Same Jesus

     Christ has sojourned in the world for thirty-three years; He had endured its scorn, insult, and mockery; He had been rejected and crucified. Now, when about to ascend to His Father's throne--as He reviews the ingratitude of the people He came to save--will He not withdraw His sympathy and love from them? Will not His affections be centered on that world where He is appreciated, and where sinless angels adore Him and wait to do His bidding?--No; His promise to those loved ones whom He leaves on earth is, "Lo, I am with you alway, even unto the end of the world."    

     With hands extended in blessing them, and as if in assurance of His protecting care, He slowly ascended from among them, drawn heavenward by a power stronger than any earthly attraction. As He passed upward, the awestruck disciples looked with straining eyes for the last glimpse of their ascending Lord. A cloud of glory received Him out of their sight, and at the same moment there floated down to their charmed senses the sweetest and most joyous music from the angel choir.    

     While their gaze was still riveted upward, voices addressed them which sounded like the music which had just charmed them. They turned, and saw two beings in the form of men; yet their heavenly character was immediately discerned by the disciples, whom they addressed in comforting accents, saying, "Ye men of Galilee, why stand ye gazing up into heaven? this same Jesus, which is taken up from you into heaven, shall so come in like manner as ye have seen Him go into heaven." These angels were of the company that had been waiting in a shining cloud to escort Jesus to His throne; and in sympathy and love for those whom the Saviour had left, they came to remove all uncertainty from their minds, and to give them the assurance that He would come to earth again.     

         The Welcome Home.

     All Heaven was waiting to welcome the Saviour to the celestial courts. As He ascended He led the way, and the multitude of captives whom He had raised from the dead at the time when He came forth from the tomb, followed Him. The heavenly host, with songs of joy and triumph, escorted Him upward. At the portals of the City of God an innumerable company of angels awaited His coming. As He approached the gates of the city, the angels who were escorting the Majesty of Heaven, in triumphant tones addressed the company at the portals: "Lift up your heads, O ye gates; and be ye lift up, ye everlasting doors; and the King of glory shall come in!"    

     The waiting angels at the gates of the city inquire in rapturous strains, "Who is this King of glory?" The escorting angels joyously reply in songs of triumph: "The Lord strong and mighty, the Lord mighty in battle. Lift up your heads, O ye gates; even lift them up, ye everlasting doors; and the King of glory shall come in." Again the waiting angels ask, "Who is this King of glory?" and the escorting angels respond in melodious strains: "The Lord of hosts, He is the King of glory." Then the portals of the City of God are widely opened, and the heavenly train pass in amid a burst of angelic music. All the heavenly host surround their majestic Commander as He takes His position upon the throne of the Father.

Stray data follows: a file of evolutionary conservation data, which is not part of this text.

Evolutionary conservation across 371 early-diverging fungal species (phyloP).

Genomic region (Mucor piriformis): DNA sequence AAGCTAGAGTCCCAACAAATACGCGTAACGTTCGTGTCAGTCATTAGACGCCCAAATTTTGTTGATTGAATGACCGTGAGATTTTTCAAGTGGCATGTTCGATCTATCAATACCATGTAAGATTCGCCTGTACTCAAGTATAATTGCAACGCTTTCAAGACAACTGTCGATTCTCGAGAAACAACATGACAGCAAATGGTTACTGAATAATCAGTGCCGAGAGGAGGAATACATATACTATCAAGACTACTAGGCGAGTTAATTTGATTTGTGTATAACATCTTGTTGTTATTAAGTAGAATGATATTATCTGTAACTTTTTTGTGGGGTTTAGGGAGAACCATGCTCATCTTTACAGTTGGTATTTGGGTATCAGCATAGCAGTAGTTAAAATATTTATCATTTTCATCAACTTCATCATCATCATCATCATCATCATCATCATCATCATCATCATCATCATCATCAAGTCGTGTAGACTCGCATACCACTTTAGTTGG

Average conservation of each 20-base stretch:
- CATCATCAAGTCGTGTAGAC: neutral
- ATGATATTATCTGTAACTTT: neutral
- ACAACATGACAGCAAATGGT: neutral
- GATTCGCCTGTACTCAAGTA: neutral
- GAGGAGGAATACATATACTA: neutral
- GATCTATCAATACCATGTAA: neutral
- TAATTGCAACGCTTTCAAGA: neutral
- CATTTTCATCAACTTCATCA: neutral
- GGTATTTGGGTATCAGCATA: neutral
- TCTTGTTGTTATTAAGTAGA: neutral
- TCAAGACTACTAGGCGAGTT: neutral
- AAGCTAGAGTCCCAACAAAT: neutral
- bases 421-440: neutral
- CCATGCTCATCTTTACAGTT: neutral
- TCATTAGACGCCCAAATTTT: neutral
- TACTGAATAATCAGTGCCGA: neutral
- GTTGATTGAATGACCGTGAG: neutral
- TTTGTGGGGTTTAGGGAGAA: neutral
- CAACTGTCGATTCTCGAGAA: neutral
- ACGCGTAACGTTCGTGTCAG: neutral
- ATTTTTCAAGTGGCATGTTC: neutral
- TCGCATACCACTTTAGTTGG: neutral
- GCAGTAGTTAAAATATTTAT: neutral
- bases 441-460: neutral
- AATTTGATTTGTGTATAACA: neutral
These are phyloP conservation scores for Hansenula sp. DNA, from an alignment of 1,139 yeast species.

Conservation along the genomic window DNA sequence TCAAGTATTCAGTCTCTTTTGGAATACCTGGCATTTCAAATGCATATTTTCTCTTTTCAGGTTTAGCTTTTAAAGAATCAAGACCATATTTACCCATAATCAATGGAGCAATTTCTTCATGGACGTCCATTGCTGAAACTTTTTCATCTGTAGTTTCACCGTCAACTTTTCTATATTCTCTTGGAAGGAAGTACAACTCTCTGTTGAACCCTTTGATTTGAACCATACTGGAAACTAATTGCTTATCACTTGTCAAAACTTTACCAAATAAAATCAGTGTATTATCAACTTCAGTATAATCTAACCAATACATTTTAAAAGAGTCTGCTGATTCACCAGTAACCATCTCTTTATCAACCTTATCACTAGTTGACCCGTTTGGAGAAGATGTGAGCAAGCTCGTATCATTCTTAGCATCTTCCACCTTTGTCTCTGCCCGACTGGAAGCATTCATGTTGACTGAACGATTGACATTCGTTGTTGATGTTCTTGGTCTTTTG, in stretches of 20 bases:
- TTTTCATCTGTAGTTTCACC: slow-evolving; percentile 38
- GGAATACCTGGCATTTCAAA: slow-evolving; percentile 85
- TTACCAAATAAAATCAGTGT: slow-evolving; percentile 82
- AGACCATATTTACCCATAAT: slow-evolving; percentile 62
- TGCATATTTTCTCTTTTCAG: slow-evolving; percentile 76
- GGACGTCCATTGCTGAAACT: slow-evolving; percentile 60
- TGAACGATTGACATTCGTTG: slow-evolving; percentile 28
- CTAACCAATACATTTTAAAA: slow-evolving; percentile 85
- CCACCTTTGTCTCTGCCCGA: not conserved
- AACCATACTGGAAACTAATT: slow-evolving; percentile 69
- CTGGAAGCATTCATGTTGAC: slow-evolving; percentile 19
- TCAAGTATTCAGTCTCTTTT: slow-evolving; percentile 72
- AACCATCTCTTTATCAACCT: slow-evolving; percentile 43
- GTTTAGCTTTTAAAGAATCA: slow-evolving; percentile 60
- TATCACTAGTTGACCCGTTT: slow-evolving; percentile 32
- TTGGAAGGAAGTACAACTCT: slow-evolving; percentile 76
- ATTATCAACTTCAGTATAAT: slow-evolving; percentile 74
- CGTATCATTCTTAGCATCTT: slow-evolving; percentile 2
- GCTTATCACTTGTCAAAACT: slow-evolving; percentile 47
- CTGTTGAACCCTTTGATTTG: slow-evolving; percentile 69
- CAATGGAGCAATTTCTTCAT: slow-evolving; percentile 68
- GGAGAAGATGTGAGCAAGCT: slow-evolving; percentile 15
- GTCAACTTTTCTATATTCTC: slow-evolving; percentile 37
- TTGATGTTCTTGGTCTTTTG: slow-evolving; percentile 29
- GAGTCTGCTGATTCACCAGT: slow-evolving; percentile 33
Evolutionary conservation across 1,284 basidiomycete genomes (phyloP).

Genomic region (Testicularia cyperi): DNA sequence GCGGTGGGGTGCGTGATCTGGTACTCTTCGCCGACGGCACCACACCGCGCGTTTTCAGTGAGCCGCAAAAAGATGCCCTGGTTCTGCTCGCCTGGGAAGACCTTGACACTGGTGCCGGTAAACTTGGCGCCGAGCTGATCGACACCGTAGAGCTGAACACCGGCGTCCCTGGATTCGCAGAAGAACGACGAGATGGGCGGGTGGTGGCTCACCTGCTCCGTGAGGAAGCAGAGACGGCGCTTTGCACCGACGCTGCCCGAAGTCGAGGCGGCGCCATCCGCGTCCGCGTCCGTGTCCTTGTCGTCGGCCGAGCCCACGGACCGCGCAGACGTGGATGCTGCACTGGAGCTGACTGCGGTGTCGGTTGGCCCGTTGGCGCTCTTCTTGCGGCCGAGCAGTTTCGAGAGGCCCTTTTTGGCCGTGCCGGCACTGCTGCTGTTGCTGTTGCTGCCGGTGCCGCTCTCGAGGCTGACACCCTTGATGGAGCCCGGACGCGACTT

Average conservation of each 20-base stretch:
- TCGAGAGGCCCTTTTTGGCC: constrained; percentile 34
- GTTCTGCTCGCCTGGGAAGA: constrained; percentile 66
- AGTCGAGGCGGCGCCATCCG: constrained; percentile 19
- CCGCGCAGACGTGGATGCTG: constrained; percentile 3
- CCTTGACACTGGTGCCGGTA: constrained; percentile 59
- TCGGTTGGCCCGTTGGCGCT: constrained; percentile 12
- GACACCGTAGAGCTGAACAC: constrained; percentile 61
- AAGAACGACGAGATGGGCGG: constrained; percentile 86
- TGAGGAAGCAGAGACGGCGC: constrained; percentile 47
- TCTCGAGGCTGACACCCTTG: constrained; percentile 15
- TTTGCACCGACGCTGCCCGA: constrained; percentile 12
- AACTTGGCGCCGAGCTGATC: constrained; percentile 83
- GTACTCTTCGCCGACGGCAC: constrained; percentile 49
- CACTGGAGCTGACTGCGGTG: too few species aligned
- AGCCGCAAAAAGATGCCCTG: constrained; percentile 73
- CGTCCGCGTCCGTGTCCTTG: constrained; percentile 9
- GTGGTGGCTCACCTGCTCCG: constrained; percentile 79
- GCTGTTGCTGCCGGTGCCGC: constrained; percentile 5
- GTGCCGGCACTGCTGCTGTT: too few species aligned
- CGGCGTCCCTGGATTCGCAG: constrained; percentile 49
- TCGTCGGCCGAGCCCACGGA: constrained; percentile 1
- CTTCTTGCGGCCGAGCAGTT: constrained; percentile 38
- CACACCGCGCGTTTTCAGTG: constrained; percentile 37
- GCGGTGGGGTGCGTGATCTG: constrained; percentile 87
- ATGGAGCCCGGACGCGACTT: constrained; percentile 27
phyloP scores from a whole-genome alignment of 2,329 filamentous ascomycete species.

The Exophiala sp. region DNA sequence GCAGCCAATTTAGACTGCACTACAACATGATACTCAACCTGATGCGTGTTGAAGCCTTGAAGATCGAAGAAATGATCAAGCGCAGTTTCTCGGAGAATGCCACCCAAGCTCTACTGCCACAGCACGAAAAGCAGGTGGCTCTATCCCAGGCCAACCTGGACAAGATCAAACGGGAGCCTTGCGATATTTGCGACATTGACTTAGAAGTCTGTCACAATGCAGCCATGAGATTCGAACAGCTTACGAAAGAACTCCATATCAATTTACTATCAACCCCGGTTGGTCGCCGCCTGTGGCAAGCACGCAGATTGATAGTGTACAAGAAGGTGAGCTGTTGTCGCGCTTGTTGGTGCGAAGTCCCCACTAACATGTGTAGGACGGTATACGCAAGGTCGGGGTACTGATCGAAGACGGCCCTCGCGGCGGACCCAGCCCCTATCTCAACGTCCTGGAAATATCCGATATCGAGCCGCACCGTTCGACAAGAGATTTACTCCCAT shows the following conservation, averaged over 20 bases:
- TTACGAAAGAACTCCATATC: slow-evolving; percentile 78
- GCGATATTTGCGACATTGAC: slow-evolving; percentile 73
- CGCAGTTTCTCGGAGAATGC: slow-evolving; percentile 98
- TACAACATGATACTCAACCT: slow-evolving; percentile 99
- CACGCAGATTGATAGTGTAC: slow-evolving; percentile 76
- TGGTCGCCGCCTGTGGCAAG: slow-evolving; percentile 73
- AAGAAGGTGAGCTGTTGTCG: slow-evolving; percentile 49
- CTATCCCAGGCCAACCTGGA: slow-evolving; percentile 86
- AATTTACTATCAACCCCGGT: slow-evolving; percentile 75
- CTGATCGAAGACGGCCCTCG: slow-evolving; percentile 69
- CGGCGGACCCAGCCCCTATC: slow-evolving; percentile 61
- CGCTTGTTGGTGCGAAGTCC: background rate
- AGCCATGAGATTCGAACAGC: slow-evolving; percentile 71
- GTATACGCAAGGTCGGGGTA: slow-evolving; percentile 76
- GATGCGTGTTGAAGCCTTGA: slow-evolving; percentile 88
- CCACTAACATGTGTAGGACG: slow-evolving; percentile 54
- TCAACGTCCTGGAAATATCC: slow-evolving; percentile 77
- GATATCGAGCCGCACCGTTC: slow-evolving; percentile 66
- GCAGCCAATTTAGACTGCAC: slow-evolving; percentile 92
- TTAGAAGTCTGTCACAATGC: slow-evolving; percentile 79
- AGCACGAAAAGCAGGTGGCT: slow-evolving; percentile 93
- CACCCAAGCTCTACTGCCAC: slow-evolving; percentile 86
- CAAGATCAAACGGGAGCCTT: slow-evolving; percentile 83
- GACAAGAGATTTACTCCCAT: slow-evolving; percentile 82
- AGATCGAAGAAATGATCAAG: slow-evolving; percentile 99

With the deepest adoration and joy, the hosts of angels bow before Him, while the glad shout rings through the courts of heaven, "Worthy is the Lamb that was slain to receive power, and riches, and wisdom, and strength, and honor, and glory, and blessing." Songs of triumph mingle with music from angelic harps, till heaven seems to overflow with delightful harmony and inconceivable joy and praise. The Son of God has triumphed over the prince of darkness, and conquered death and the grave. Heaven rings with voices in lofty strains proclaiming, "Blessing, and honor, and glory, and power, be unto Him that sitteth upon the throne, and unto the Lamb forever and ever."    

     He is seated by the side of His Father on His throne. He presents the captives he has rescued from the bonds of death, at the price of His own life. His hands place immortal crowns upon their brows; for they are the representatives and samples of those who shall be redeemed by the blood of Christ, from all nations, tongues, and people, and come forth from the dead, when He shall call the just from their graves at His second coming. Then shall they see the marks of Calvary in the glorified body of the Son of God. Their greatest joy will be found in the presence of Him who sitteth on the throne; and the enraptured saints will exclaim, "My Beloved is mine, and I am His! He is the Chiefest among ten thousand, and altogether lovely!"   

          The "Same Jesus."

     The most precious fact to the disciples in the ascension of Jesus was that He went from them into heaven in the tangible form of their divine Teacher. The very same Jesus who had walked, and talked, and prayed with them, who had broken bread with them, who had been with them in their boats on the lake, who had sought retirement with them in the groves, and who had that very day toiled with them up the steep ascent of Olivet, had ascended to heaven in the form of humanity. And the heavenly messengers had assured them that the very same Jesus whom they had seen go up into heaven, should come again in like manner as He had ascended. This assurance has ever been, and will be to the end, the hope and joy of all true lovers of Christ. 

ST, November 2, 1904